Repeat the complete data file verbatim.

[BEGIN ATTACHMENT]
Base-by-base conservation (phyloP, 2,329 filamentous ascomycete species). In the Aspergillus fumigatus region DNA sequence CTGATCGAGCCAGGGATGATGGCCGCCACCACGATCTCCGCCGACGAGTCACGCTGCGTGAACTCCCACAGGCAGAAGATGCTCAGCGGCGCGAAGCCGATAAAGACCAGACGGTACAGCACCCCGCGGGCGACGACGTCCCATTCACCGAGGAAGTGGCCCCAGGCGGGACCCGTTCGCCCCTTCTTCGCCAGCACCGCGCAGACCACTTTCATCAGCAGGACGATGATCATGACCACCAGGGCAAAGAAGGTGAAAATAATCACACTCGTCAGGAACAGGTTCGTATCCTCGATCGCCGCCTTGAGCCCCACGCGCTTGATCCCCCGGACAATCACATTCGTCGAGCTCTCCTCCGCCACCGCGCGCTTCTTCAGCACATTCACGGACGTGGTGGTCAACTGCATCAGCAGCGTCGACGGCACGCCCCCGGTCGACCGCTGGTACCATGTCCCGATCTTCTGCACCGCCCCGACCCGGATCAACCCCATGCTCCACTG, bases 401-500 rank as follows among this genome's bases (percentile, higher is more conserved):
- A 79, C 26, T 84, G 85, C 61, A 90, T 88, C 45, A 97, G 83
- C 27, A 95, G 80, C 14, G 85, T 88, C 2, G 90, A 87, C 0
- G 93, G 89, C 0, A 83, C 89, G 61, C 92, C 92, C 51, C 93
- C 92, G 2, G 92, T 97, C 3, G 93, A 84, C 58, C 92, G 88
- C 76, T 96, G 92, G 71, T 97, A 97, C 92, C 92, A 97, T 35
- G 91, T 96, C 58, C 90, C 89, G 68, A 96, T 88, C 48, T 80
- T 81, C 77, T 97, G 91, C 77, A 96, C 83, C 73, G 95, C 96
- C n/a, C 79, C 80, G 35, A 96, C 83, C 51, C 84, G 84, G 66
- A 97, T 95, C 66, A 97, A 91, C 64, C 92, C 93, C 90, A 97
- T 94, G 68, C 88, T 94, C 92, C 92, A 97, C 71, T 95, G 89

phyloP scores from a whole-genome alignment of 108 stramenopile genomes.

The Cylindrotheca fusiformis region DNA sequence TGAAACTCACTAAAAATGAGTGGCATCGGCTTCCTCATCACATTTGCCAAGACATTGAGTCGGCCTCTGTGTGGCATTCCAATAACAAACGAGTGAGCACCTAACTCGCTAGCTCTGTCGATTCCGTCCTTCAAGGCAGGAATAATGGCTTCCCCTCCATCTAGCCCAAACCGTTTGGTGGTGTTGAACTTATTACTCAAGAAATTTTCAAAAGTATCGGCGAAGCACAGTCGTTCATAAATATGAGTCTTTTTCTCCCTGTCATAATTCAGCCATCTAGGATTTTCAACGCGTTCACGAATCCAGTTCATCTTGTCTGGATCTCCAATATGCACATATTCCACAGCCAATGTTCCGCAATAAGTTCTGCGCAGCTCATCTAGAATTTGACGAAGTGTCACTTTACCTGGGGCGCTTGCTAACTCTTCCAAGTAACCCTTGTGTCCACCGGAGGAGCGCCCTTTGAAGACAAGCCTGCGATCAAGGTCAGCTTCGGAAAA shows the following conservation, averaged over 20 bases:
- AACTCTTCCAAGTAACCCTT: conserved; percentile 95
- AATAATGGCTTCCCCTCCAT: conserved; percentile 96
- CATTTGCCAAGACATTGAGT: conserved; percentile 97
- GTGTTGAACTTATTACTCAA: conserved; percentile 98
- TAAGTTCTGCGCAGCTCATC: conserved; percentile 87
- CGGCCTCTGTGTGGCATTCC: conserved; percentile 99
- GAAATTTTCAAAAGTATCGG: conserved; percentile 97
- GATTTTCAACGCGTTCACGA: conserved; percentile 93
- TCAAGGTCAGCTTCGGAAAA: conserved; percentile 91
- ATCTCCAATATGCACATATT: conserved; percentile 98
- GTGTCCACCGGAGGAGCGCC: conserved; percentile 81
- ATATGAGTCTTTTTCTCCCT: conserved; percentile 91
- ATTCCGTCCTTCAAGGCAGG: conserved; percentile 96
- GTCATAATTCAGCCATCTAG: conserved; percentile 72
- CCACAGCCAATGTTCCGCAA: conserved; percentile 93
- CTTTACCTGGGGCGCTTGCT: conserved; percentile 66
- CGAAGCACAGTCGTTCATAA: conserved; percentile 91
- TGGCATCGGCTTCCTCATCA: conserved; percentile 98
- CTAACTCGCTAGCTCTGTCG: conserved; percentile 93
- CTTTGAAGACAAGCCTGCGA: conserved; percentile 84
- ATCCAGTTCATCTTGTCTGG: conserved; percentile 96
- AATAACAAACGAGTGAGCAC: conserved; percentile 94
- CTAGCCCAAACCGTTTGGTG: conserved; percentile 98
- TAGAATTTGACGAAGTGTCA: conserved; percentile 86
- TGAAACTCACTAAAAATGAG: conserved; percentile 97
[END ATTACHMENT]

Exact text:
Base-by-base conservation (phyloP, 2,329 filamentous ascomycete species). In the Aspergillus fumigatus region DNA sequence CTGATCGAGCCAGGGATGATGGCCGCCACCACGATCTCCGCCGACGAGTCACGCTGCGTGAACTCCCACAGGCAGAAGATGCTCAGCGGCGCGAAGCCGATAAAGACCAGACGGTACAGCACCCCGCGGGCGACGACGTCCCATTCACCGAGGAAGTGGCCCCAGGCGGGACCCGTTCGCCCCTTCTTCGCCAGCACCGCGCAGACCACTTTCATCAGCAGGACGATGATCATGACCACCAGGGCAAAGAAGGTGAAAATAATCACACTCGTCAGGAACAGGTTCGTATCCTCGATCGCCGCCTTGAGCCCCACGCGCTTGATCCCCCGGACAATCACATTCGTCGAGCTCTCCTCCGCCACCGCGCGCTTCTTCAGCACATTCACGGACGTGGTGGTCAACTGCATCAGCAGCGTCGACGGCACGCCCCCGGTCGACCGCTGGTACCATGTCCCGATCTTCTGCACCGCCCCGACCCGGATCAACCCCATGCTCCACTG, bases 401-500 rank as follows among this genome's bases (percentile, higher is more conserved):
- A 79, C 26, T 84, G 85, C 61, A 90, T 88, C 45, A 97, G 83
- C 27, A 95, G 80, C 14, G 85, T 88, C 2, G 90, A 87, C 0
- G 93, G 89, C 0, A 83, C 89, G 61, C 92, C 92, C 51, C 93
- C 92, G 2, G 92, T 97, C 3, G 93, A 84, C 58, C 92, G 88
- C 76, T 96, G 92, G 71, T 97, A 97, C 92, C 92, A 97, T 35
- G 91, T 96, C 58, C 90, C 89, G 68, A 96, T 88, C 48, T 80
- T 81, C 77, T 97, G 91, C 77, A 96, C 83, C 73, G 95, C 96
- C n/a, C 79, C 80, G 35, A 96, C 83, C 51, C 84, G 84, G 66
- A 97, T 95, C 66, A 97, A 91, C 64, C 92, C 93, C 90, A 97
- T 94, G 68, C 88, T 94, C 92, C 92, A 97, C 71, T 95, G 89

phyloP scores from a whole-genome alignment of 108 stramenopile genomes.

The Cylindrotheca fusiformis region DNA sequence TGAAACTCACTAAAAATGAGTGGCATCGGCTTCCTCATCACATTTGCCAAGACATTGAGTCGGCCTCTGTGTGGCATTCCAATAACAAACGAGTGAGCACCTAACTCGCTAGCTCTGTCGATTCCGTCCTTCAAGGCAGGAATAATGGCTTCCCCTCCATCTAGCCCAAACCGTTTGGTGGTGTTGAACTTATTACTCAAGAAATTTTCAAAAGTATCGGCGAAGCACAGTCGTTCATAAATATGAGTCTTTTTCTCCCTGTCATAATTCAGCCATCTAGGATTTTCAACGCGTTCACGAATCCAGTTCATCTTGTCTGGATCTCCAATATGCACATATTCCACAGCCAATGTTCCGCAATAAGTTCTGCGCAGCTCATCTAGAATTTGACGAAGTGTCACTTTACCTGGGGCGCTTGCTAACTCTTCCAAGTAACCCTTGTGTCCACCGGAGGAGCGCCCTTTGAAGACAAGCCTGCGATCAAGGTCAGCTTCGGAAAA shows the following conservation, averaged over 20 bases:
- AACTCTTCCAAGTAACCCTT: conserved; percentile 95
- AATAATGGCTTCCCCTCCAT: conserved; percentile 96
- CATTTGCCAAGACATTGAGT: conserved; percentile 97
- GTGTTGAACTTATTACTCAA: conserved; percentile 98
- TAAGTTCTGCGCAGCTCATC: conserved; percentile 87
- CGGCCTCTGTGTGGCATTCC: conserved; percentile 99
- GAAATTTTCAAAAGTATCGG: conserved; percentile 97
- GATTTTCAACGCGTTCACGA: conserved; percentile 93
- TCAAGGTCAGCTTCGGAAAA: conserved; percentile 91
- ATCTCCAATATGCACATATT: conserved; percentile 98
- GTGTCCACCGGAGGAGCGCC: conserved; percentile 81
- ATATGAGTCTTTTTCTCCCT: conserved; percentile 91
- ATTCCGTCCTTCAAGGCAGG: conserved; percentile 96
- GTCATAATTCAGCCATCTAG: conserved; percentile 72
- CCACAGCCAATGTTCCGCAA: conserved; percentile 93
- CTTTACCTGGGGCGCTTGCT: conserved; percentile 66
- CGAAGCACAGTCGTTCATAA: conserved; percentile 91
- TGGCATCGGCTTCCTCATCA: conserved; percentile 98
- CTAACTCGCTAGCTCTGTCG: conserved; percentile 93
- CTTTGAAGACAAGCCTGCGA: conserved; percentile 84
- ATCCAGTTCATCTTGTCTGG: conserved; percentile 96
- AATAACAAACGAGTGAGCAC: conserved; percentile 94
- CTAGCCCAAACCGTTTGGTG: conserved; percentile 98
- TAGAATTTGACGAAGTGTCA: conserved; percentile 86
- TGAAACTCACTAAAAATGAG: conserved; percentile 97